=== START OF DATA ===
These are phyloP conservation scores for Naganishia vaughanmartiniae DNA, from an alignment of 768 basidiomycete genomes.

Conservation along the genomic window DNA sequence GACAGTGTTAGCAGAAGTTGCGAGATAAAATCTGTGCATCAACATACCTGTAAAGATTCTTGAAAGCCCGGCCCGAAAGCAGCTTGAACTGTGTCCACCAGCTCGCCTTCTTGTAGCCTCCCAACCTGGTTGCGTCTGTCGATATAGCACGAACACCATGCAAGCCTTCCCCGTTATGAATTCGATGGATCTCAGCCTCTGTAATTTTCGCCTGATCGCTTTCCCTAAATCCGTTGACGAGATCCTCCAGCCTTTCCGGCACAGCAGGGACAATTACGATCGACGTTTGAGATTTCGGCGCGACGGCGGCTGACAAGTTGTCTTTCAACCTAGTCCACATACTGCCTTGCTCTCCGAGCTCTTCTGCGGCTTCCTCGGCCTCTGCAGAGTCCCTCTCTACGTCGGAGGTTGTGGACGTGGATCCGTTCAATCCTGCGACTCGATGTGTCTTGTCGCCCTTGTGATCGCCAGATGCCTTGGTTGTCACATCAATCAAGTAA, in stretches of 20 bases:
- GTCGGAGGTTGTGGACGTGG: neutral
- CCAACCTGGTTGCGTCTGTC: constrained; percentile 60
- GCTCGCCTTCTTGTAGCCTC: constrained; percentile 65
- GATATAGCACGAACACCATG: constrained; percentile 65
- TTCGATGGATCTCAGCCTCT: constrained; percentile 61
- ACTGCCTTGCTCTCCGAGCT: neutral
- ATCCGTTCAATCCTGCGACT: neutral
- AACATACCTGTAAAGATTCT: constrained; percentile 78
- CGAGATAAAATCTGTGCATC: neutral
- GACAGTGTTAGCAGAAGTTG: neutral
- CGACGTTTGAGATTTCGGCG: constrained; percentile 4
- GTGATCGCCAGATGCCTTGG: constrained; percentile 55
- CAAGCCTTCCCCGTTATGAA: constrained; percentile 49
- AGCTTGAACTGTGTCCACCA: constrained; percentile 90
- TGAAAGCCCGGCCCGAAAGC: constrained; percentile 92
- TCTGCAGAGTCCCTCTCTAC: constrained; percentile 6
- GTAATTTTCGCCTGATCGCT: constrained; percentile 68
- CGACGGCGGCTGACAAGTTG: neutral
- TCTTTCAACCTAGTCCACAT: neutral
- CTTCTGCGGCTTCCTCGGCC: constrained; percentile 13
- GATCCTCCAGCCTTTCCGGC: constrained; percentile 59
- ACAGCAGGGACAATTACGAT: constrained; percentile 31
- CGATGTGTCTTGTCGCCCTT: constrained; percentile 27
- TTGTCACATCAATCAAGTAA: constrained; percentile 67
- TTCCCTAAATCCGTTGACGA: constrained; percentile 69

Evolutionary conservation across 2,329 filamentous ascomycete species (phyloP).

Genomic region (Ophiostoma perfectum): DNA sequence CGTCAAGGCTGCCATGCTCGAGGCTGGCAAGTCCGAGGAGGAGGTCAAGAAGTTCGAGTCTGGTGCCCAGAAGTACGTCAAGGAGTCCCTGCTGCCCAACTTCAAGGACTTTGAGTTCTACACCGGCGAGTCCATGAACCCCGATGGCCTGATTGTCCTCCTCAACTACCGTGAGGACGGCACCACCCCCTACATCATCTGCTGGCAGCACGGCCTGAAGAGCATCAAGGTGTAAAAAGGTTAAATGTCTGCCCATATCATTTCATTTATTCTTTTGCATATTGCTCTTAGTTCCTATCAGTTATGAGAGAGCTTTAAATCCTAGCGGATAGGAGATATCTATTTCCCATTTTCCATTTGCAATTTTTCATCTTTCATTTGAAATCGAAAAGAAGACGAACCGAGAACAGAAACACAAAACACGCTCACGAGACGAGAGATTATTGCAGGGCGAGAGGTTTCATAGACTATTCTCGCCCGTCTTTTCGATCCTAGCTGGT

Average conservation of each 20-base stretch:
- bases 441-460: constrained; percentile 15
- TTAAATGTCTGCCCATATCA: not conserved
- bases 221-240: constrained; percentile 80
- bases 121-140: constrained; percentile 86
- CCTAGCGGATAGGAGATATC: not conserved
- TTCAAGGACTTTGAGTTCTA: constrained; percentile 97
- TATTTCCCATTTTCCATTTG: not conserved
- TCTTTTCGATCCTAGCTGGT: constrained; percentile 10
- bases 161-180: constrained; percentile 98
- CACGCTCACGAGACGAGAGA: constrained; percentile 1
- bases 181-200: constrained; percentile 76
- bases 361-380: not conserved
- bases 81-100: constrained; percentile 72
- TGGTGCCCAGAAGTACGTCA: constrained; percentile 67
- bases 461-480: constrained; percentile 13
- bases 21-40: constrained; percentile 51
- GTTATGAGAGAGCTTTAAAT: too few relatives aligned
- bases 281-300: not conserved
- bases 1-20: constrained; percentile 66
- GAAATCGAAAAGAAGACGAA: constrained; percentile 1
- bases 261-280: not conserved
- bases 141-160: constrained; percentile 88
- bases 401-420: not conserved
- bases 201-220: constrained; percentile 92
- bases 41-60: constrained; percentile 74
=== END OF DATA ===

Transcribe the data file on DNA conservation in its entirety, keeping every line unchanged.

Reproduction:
These are phyloP conservation scores for Naganishia vaughanmartiniae DNA, from an alignment of 768 basidiomycete genomes.

Conservation along the genomic window DNA sequence GACAGTGTTAGCAGAAGTTGCGAGATAAAATCTGTGCATCAACATACCTGTAAAGATTCTTGAAAGCCCGGCCCGAAAGCAGCTTGAACTGTGTCCACCAGCTCGCCTTCTTGTAGCCTCCCAACCTGGTTGCGTCTGTCGATATAGCACGAACACCATGCAAGCCTTCCCCGTTATGAATTCGATGGATCTCAGCCTCTGTAATTTTCGCCTGATCGCTTTCCCTAAATCCGTTGACGAGATCCTCCAGCCTTTCCGGCACAGCAGGGACAATTACGATCGACGTTTGAGATTTCGGCGCGACGGCGGCTGACAAGTTGTCTTTCAACCTAGTCCACATACTGCCTTGCTCTCCGAGCTCTTCTGCGGCTTCCTCGGCCTCTGCAGAGTCCCTCTCTACGTCGGAGGTTGTGGACGTGGATCCGTTCAATCCTGCGACTCGATGTGTCTTGTCGCCCTTGTGATCGCCAGATGCCTTGGTTGTCACATCAATCAAGTAA, in stretches of 20 bases:
- GTCGGAGGTTGTGGACGTGG: neutral
- CCAACCTGGTTGCGTCTGTC: constrained; percentile 60
- GCTCGCCTTCTTGTAGCCTC: constrained; percentile 65
- GATATAGCACGAACACCATG: constrained; percentile 65
- TTCGATGGATCTCAGCCTCT: constrained; percentile 61
- ACTGCCTTGCTCTCCGAGCT: neutral
- ATCCGTTCAATCCTGCGACT: neutral
- AACATACCTGTAAAGATTCT: constrained; percentile 78
- CGAGATAAAATCTGTGCATC: neutral
- GACAGTGTTAGCAGAAGTTG: neutral
- CGACGTTTGAGATTTCGGCG: constrained; percentile 4
- GTGATCGCCAGATGCCTTGG: constrained; percentile 55
- CAAGCCTTCCCCGTTATGAA: constrained; percentile 49
- AGCTTGAACTGTGTCCACCA: constrained; percentile 90
- TGAAAGCCCGGCCCGAAAGC: constrained; percentile 92
- TCTGCAGAGTCCCTCTCTAC: constrained; percentile 6
- GTAATTTTCGCCTGATCGCT: constrained; percentile 68
- CGACGGCGGCTGACAAGTTG: neutral
- TCTTTCAACCTAGTCCACAT: neutral
- CTTCTGCGGCTTCCTCGGCC: constrained; percentile 13
- GATCCTCCAGCCTTTCCGGC: constrained; percentile 59
- ACAGCAGGGACAATTACGAT: constrained; percentile 31
- CGATGTGTCTTGTCGCCCTT: constrained; percentile 27
- TTGTCACATCAATCAAGTAA: constrained; percentile 67
- TTCCCTAAATCCGTTGACGA: constrained; percentile 69

Evolutionary conservation across 2,329 filamentous ascomycete species (phyloP).

Genomic region (Ophiostoma perfectum): DNA sequence CGTCAAGGCTGCCATGCTCGAGGCTGGCAAGTCCGAGGAGGAGGTCAAGAAGTTCGAGTCTGGTGCCCAGAAGTACGTCAAGGAGTCCCTGCTGCCCAACTTCAAGGACTTTGAGTTCTACACCGGCGAGTCCATGAACCCCGATGGCCTGATTGTCCTCCTCAACTACCGTGAGGACGGCACCACCCCCTACATCATCTGCTGGCAGCACGGCCTGAAGAGCATCAAGGTGTAAAAAGGTTAAATGTCTGCCCATATCATTTCATTTATTCTTTTGCATATTGCTCTTAGTTCCTATCAGTTATGAGAGAGCTTTAAATCCTAGCGGATAGGAGATATCTATTTCCCATTTTCCATTTGCAATTTTTCATCTTTCATTTGAAATCGAAAAGAAGACGAACCGAGAACAGAAACACAAAACACGCTCACGAGACGAGAGATTATTGCAGGGCGAGAGGTTTCATAGACTATTCTCGCCCGTCTTTTCGATCCTAGCTGGT

Average conservation of each 20-base stretch:
- bases 441-460: constrained; percentile 15
- TTAAATGTCTGCCCATATCA: not conserved
- bases 221-240: constrained; percentile 80
- bases 121-140: constrained; percentile 86
- CCTAGCGGATAGGAGATATC: not conserved
- TTCAAGGACTTTGAGTTCTA: constrained; percentile 97
- TATTTCCCATTTTCCATTTG: not conserved
- TCTTTTCGATCCTAGCTGGT: constrained; percentile 10
- bases 161-180: constrained; percentile 98
- CACGCTCACGAGACGAGAGA: constrained; percentile 1
- bases 181-200: constrained; percentile 76
- bases 361-380: not conserved
- bases 81-100: constrained; percentile 72
- TGGTGCCCAGAAGTACGTCA: constrained; percentile 67
- bases 461-480: constrained; percentile 13
- bases 21-40: constrained; percentile 51
- GTTATGAGAGAGCTTTAAAT: too few relatives aligned
- bases 281-300: not conserved
- bases 1-20: constrained; percentile 66
- GAAATCGAAAAGAAGACGAA: constrained; percentile 1
- bases 261-280: not conserved
- bases 141-160: constrained; percentile 88
- bases 401-420: not conserved
- bases 201-220: constrained; percentile 92
- bases 41-60: constrained; percentile 74